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The Local Legends of Dudeldorf

The Black Plague and a Restless Ghost

Das Pestflämmchen (The Plague Flame)

When the Bubonic Plague (or, as it’s also called, the Black Death or Black Plague) ravished Europe in the 14th century, it wiped out almost a third of the population.  And although it had peaked by the year 1352, there were second and even third waves of the plague all the way through to the late 1800s.  Historians think that up to 200 million people may have died during the pandemic.  Of course, back then, people didn’t understand the disease.  They didn’t know where it came from, what caused it, and so these legends started to circulate.  One such legend in Germanic areas was that the plague was carried by the Pest Jungfrau (which could be translated to either Plague Maiden or Plague Virgin).  She appeared as a blue flame, and often, when someone died from the plague, people would see a blue flame come out of their mouths, which could then infect others.

This blue flame often appeared in Dudeldorf, especially during the 1600s.  The local legend says that the flame would flicker, day and night, along the streets, and that anywhere someone saw it, the plague would strike next.  That is, until one day, a Stonemason caught sight of it and followed it until it came to rest on the city wall.  When it disappeared into a crack, he grabbed his hammer and trowel and sealed the flame inside the wall.  And at that moment, the plague vanished from the village of Dudeldorf.

But each time the Stonemason walked past that spot in the city wall, he grew more and more curious.  This went on for seven years until he couldn’t bear it anymore and opened the wall.  To his surprise, the blue flame was still alive, and it immediately flew out.  The village fell to the plague once again.  More people came down sick.  More people died.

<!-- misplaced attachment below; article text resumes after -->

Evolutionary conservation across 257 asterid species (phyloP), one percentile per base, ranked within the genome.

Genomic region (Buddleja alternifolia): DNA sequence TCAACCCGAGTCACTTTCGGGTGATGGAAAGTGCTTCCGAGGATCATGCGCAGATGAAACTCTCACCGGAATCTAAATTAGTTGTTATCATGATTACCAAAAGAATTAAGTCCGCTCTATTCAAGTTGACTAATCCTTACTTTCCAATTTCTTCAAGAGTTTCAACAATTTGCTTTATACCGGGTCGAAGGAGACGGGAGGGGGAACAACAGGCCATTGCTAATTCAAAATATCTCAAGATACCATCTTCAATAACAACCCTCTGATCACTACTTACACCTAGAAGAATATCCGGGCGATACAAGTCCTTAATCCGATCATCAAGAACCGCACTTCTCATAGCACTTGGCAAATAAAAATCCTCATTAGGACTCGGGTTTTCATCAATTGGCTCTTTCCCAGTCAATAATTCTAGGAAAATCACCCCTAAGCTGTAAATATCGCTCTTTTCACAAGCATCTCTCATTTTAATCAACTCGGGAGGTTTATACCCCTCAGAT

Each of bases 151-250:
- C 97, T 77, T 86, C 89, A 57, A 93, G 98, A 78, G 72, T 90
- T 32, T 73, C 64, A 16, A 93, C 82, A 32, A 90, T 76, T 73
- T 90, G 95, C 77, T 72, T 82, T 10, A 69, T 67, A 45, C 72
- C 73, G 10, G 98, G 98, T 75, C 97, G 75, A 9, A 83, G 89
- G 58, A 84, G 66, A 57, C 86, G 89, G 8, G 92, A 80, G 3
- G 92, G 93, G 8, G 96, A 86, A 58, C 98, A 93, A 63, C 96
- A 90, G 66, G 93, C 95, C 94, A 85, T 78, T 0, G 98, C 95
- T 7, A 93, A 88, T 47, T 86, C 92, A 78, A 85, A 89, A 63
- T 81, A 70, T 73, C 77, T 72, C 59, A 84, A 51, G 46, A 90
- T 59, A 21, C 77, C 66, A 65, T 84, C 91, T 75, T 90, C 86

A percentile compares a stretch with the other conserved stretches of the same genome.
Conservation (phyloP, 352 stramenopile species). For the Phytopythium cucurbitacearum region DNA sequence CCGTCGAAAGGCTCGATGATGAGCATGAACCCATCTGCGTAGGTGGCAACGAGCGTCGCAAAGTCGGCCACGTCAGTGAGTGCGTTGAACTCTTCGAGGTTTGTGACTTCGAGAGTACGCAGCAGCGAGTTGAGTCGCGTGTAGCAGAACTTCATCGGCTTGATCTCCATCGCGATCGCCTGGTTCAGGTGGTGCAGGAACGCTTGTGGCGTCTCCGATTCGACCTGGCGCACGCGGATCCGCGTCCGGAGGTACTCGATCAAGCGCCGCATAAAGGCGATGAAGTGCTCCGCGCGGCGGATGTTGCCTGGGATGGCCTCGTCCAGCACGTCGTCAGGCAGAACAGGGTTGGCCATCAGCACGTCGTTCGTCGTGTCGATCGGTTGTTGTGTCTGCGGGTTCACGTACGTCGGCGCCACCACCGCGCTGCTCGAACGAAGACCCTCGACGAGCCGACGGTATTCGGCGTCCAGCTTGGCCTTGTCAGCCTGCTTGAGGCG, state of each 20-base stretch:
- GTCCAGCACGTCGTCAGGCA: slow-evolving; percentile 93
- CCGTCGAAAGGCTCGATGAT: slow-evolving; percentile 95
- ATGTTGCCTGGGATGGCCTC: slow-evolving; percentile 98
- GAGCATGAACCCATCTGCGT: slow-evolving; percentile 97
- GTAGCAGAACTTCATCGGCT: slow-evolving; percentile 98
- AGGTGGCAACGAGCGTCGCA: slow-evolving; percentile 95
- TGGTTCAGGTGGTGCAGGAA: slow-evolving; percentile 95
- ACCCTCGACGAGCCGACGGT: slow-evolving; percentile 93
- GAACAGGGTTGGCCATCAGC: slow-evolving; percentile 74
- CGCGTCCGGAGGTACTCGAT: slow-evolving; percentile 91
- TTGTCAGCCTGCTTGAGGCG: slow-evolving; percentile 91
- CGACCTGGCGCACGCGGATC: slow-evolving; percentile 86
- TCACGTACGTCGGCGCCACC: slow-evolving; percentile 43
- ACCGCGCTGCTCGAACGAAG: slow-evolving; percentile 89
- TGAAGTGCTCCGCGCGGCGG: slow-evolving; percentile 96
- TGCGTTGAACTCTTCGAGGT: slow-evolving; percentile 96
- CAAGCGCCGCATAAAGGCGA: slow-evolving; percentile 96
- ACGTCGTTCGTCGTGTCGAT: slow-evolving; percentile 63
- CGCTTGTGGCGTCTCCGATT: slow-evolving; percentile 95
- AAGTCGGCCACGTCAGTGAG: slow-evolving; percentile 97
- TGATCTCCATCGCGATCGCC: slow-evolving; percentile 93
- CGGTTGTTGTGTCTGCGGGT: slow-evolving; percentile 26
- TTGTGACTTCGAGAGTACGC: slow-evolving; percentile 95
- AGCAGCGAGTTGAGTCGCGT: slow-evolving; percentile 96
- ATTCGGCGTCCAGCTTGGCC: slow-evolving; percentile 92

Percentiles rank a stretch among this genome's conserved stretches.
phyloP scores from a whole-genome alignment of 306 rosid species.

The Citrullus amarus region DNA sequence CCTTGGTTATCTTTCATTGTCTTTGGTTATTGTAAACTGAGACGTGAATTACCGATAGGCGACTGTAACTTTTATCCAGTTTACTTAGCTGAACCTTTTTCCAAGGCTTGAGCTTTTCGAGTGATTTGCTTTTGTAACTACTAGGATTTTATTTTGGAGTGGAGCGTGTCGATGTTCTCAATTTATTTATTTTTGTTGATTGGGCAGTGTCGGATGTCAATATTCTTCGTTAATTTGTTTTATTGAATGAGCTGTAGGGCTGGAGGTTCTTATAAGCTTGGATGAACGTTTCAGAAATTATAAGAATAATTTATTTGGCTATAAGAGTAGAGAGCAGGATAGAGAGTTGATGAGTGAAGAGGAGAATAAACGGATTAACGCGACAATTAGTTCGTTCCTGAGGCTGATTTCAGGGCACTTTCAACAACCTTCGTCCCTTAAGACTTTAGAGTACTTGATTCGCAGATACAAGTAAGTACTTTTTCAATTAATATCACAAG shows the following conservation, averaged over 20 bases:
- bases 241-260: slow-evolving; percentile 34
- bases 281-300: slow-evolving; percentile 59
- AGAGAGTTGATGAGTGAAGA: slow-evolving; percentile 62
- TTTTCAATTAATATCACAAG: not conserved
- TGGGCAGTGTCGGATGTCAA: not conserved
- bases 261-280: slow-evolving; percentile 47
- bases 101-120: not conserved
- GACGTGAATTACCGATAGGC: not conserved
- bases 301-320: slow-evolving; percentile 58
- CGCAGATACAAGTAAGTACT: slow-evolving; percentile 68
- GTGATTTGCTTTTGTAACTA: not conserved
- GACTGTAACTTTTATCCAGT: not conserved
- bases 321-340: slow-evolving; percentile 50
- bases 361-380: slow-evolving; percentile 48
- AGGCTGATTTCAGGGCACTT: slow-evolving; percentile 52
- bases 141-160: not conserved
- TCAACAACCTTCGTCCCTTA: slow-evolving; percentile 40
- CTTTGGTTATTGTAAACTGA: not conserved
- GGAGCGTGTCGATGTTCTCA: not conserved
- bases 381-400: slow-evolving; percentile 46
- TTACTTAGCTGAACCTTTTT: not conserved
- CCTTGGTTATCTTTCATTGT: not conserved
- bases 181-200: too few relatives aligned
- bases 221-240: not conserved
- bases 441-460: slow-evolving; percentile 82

He felt awful and tried over and over again to catch the blue flame, but it always evaded him.  Eventually, it flew out of the village and into the neighboring fields on the edge of the forest.  It was here that the flame stopped and circled a cross that had been erected.  The Stonemason began to pray.  He pleaded to God for help – and then, just like a miracle, the blue flame was transfixed on the cross.  From this day on, no one in Dudeldorf fell ill to the Black Plague.

Where the story gets confusing is in the inscription.  Some people say that the Stonemason carved the inscription into the cross, while others say he just added to it.  Either way, the cross still stands today.

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The inscription translates to, “Hans Schmitt of Dudeldorf erected this cross in honor of God, Amen!”

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The residents of Dudeldorf named this cross der Dudeldorfer Pestkreuz (the Dudeldorf Plague Cross), and it is all that is left of that dark time.  To get to it, you actually have to start outside of Dudeldorf at the restaurant Thai Orchidee.

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We parked at the restaurant and just walked in front of it.  The path you need is the one you see in the screenshot above, leading down towards the bottom of the picture.  After a short distance, you’ll see a path on your right and a small shrine.  This is where you turn and start walking towards the forest.

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You’ll also see directional signs.  Head towards Phillipsheim.

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It only takes about 10 minutes or so to get to the cross.  You’ll see it on the right hand side, just beyond a grove of trees.

This path actually goes all the way to Phillipsheim, and follows along the Auelbach (a creek that feeds into the Kyll River).  It took us 45 minutes to walk the length of it (one way), but beware if you also take this walk.  Legend has it there’s a ghost roaming the forest.

 

Das Schooper Männchen (The Schooper Man)

The ghost is known today as Das Schooper Männchen.  Unfortunately, I haven’t been able to find out why he’s called Schooper.  Either it was a name or an old German word that’s no longer in use.  But the story claims that the Schooper man was old and miserly.  Stingy with his money.  Not very well liked.  And he lived on a field that bordered another man’s field.  One day, they got into an argument and took their cases before the local judge.  However, during the process, the Schooper man lied to both the neighbor and the judge.  As a punishment, the judge cursed him, and he dropped dead right then and there.  His spirit, wretchedly unhappy, took to wandering the fields and forests where he would beg anyone he encountered to pray on his behalf.  But no one ever did.  And so he continues to this very day, wandering the forests at night, complaining to himself.

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Luckily, we didn’t run into him.  You might not be so lucky…

 

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